Confused Mom

Pamela - posted on 04/07/2014 ( 2 moms have responded )




Maybe I'm not using the right site...but my 29 yr old son, who has a family, a REALLY good job has just committed to 8 years in the National Guard. So, he will leave his 2 and 3 yr old daughters and his wife in September for four months and then be "active" for six years, inactive for 2. I am beside myself. He is a wonderful husband and father and I am so confused by this decision. I think it will kill him and his girls to be away that long. How can I be supportive and make those months go quickly?


~♥Little Miss - posted on 04/07/2014




I am sure this is something that he and his wife have discussed extensively. He is a grown man, and making career choices to support his family the way he sees fit. It is not your job anymore to try and figure him out, just to be supportive of his decision, and help out your daughter in law as much as she needs it while he is in training.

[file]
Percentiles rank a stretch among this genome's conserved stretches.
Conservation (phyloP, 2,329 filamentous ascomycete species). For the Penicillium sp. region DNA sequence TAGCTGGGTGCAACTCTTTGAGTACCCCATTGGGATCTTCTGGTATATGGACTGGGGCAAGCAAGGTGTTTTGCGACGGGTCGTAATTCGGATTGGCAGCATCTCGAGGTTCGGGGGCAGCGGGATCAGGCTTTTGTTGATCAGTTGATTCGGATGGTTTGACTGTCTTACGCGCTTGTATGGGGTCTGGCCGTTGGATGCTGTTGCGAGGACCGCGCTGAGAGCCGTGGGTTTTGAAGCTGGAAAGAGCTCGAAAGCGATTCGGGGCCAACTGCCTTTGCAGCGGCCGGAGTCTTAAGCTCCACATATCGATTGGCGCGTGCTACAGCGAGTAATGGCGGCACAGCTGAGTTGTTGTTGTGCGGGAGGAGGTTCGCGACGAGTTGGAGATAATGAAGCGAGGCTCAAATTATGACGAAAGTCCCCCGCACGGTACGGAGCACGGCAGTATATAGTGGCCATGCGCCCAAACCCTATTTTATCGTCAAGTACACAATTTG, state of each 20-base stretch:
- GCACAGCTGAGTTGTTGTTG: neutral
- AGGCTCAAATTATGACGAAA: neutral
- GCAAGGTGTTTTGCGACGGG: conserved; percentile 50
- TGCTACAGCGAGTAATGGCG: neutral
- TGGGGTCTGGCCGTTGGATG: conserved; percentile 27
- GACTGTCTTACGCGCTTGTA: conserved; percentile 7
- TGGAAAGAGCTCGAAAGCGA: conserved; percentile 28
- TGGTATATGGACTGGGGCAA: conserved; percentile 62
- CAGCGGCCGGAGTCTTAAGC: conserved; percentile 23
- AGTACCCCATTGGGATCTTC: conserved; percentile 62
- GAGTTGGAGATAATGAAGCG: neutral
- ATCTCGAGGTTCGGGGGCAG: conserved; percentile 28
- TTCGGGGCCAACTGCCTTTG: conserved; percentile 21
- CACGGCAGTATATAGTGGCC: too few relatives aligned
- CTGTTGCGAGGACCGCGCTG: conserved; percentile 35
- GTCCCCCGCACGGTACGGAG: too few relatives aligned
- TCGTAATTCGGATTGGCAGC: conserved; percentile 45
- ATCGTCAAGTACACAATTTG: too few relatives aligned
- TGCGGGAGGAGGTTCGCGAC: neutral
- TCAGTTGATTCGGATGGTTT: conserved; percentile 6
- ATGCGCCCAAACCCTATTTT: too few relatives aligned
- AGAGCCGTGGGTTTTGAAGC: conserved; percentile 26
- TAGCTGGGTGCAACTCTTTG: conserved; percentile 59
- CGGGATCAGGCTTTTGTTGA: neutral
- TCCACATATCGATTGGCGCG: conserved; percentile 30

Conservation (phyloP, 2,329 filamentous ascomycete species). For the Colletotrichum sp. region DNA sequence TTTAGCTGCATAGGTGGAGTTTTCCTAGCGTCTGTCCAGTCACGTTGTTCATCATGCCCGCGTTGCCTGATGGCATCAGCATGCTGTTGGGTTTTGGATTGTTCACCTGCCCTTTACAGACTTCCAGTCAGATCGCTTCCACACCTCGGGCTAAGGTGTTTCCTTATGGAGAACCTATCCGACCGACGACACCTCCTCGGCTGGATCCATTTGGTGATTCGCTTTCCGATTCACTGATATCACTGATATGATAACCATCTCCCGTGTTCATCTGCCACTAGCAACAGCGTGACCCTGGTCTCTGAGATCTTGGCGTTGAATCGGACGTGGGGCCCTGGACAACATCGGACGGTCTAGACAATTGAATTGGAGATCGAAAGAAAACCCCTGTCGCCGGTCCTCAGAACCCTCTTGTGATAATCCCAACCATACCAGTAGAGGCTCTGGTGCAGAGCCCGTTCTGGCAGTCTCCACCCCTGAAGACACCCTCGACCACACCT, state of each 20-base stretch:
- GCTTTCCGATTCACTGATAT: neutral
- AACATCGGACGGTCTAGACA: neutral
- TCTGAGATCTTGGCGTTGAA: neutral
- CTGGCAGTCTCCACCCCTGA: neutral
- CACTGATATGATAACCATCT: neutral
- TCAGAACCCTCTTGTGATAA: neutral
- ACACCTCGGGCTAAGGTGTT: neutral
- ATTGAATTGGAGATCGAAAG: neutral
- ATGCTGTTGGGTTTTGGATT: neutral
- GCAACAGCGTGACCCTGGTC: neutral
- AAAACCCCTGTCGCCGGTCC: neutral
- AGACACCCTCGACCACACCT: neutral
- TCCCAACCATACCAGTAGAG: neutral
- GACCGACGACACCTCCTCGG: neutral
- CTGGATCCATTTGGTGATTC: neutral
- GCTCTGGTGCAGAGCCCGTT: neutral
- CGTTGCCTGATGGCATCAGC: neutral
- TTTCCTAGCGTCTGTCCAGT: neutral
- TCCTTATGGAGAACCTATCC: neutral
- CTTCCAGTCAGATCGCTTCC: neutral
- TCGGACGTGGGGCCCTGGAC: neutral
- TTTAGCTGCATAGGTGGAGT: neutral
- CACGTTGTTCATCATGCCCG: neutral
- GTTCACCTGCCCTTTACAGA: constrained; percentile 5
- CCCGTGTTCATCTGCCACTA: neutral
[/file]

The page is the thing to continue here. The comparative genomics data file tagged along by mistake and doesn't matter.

♫ Shawnn ♪♫♫ - posted on 04/07/2014




So why are you confused by your son's choice to join the armed forces in support of both his country, and his family?

This is what he wants to do, it's not a shameful thing, it's not something to hide, for crying out loud...And I'd assume, since he's married, has kids, etc, he's also looking towards the future, as his military benefits will extend to cover his wife, and his GI bill benefits will extend to his children. I'd also assume that he and his spouse have discussed this, and are in agreement.

National Guard is not the time commitment that an Army, Navy, Marine stint. They will do their basic training, 10 weeks, and then will be away one weekend/month, & 2 weeks each summer for training. They can be deployed in conflicts, and also will be used in local areas with assistance in emergency situations. My own father just retired from ARNG last year, as a combat veteran. His 'time away' was negligible when we were growing up, once a month, and two weeks in the summer.

I think you need to research your son's choice. At the very least, if you cannot be supportive, then step back and let him do what he and his family have decided is best for their situation. How can you be supportive? Repeat: "Son, I'm so proud of you, and I'll be happy to help out around here while you're at basic. Good luck with training!"


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